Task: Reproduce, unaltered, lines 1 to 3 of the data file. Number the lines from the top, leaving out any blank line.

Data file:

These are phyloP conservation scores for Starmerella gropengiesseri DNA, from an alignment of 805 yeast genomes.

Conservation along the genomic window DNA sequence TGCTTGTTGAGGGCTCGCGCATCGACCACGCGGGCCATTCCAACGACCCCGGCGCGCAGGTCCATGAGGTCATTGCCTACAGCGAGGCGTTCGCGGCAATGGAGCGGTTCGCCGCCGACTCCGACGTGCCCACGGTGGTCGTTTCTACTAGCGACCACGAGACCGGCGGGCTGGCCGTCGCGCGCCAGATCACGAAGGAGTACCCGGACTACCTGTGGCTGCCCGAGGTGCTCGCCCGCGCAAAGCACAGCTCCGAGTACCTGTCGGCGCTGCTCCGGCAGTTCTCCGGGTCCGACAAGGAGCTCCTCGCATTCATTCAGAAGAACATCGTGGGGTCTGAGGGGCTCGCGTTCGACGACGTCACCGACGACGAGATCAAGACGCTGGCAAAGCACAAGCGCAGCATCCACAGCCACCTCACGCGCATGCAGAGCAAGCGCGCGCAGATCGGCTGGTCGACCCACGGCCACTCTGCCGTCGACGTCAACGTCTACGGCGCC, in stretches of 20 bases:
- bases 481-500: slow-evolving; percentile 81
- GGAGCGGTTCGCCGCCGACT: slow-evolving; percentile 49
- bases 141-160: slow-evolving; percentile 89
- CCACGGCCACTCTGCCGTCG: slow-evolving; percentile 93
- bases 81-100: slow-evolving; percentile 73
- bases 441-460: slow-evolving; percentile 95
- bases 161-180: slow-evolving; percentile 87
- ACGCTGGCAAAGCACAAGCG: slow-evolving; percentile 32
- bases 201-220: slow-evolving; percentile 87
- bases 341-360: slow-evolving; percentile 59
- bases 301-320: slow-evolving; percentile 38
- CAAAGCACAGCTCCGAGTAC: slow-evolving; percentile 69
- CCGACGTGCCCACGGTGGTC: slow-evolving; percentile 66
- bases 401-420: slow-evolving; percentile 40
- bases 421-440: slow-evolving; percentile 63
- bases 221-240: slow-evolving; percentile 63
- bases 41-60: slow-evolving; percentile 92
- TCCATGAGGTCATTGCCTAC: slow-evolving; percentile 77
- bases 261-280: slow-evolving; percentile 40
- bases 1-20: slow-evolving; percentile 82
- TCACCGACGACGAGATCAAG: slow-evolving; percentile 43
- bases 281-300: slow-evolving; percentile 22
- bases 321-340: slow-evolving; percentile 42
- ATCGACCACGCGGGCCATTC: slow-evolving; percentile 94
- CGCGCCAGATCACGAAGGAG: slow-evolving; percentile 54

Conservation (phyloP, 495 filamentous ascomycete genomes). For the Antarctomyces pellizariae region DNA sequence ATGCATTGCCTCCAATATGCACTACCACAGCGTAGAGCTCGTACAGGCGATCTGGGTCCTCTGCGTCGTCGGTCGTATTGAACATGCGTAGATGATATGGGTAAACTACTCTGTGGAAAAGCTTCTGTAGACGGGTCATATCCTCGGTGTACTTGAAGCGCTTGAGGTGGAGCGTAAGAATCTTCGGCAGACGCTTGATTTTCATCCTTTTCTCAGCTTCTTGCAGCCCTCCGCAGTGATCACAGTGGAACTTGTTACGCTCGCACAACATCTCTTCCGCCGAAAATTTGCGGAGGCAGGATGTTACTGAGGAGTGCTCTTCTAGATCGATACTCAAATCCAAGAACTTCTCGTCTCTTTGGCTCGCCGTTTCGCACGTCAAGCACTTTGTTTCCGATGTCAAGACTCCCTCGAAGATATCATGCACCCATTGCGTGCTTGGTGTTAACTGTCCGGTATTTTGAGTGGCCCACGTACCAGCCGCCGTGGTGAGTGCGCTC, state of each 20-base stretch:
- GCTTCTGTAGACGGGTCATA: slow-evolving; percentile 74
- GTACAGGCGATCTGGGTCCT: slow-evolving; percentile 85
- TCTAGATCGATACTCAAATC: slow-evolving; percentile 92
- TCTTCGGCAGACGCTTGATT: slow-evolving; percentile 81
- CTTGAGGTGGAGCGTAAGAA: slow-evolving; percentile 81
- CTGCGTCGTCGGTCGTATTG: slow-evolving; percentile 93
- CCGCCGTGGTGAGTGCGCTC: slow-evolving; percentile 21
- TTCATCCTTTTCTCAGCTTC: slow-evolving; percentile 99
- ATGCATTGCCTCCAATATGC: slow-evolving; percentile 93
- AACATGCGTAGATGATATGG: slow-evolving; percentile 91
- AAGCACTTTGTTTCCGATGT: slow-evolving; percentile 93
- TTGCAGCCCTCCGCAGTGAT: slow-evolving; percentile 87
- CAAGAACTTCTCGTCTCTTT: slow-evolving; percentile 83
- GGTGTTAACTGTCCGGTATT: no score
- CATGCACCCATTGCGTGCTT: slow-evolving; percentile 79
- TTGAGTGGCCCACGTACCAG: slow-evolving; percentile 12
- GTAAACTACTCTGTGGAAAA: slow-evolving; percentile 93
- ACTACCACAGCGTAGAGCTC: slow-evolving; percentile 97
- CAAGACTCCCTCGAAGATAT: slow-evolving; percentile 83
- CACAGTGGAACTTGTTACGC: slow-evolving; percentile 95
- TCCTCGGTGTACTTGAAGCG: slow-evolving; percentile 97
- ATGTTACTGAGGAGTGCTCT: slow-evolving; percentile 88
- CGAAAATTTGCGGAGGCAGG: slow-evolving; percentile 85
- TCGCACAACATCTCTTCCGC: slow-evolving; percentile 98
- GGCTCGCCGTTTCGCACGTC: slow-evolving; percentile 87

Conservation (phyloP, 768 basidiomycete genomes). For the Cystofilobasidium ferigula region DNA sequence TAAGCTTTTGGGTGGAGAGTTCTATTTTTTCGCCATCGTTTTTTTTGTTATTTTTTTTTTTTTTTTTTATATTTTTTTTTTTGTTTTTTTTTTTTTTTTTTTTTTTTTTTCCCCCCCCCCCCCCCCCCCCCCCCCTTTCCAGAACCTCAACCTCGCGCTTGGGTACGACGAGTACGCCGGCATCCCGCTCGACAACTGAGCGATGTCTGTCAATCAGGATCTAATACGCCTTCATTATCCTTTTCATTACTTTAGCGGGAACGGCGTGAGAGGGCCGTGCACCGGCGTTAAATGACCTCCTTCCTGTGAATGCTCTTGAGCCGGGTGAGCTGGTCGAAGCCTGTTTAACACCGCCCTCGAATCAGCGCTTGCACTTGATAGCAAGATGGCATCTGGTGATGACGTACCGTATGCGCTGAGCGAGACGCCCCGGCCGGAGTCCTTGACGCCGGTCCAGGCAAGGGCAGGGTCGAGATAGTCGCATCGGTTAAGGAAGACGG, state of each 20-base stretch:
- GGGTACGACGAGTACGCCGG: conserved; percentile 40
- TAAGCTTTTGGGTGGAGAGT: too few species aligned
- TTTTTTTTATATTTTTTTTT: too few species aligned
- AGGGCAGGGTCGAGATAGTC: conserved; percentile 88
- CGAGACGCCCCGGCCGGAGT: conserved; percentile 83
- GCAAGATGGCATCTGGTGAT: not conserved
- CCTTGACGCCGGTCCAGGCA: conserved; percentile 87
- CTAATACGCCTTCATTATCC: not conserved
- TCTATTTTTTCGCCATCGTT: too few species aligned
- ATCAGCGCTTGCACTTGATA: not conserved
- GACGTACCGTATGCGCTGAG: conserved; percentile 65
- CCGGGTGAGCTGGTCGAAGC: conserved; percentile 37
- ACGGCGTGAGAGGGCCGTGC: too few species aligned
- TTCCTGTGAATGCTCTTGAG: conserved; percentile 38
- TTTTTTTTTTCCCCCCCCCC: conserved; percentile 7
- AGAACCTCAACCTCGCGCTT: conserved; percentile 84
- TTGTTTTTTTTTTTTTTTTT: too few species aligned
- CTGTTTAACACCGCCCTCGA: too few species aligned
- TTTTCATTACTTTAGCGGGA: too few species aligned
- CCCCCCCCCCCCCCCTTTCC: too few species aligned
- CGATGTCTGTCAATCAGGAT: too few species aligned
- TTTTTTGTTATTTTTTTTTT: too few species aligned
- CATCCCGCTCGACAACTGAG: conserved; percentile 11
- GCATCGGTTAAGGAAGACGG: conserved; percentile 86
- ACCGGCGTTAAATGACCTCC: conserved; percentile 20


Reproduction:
These are phyloP conservation scores for Starmerella gropengiesseri DNA, from an alignment of 805 yeast genomes.

Conservation along the genomic window DNA sequence TGCTTGTTGAGGGCTCGCGCATCGACCACGCGGGCCATTCCAACGACCCCGGCGCGCAGGTCCATGAGGTCATTGCCTACAGCGAGGCGTTCGCGGCAATGGAGCGGTTCGCCGCCGACTCCGACGTGCCCACGGTGGTCGTTTCTACTAGCGACCACGAGACCGGCGGGCTGGCCGTCGCGCGCCAGATCACGAAGGAGTACCCGGACTACCTGTGGCTGCCCGAGGTGCTCGCCCGCGCAAAGCACAGCTCCGAGTACCTGTCGGCGCTGCTCCGGCAGTTCTCCGGGTCCGACAAGGAGCTCCTCGCATTCATTCAGAAGAACATCGTGGGGTCTGAGGGGCTCGCGTTCGACGACGTCACCGACGACGAGATCAAGACGCTGGCAAAGCACAAGCGCAGCATCCACAGCCACCTCACGCGCATGCAGAGCAAGCGCGCGCAGATCGGCTGGTCGACCCACGGCCACTCTGCCGTCGACGTCAACGTCTACGGCGCC, in stretches of 20 bases:
- bases 481-500: slow-evolving; percentile 81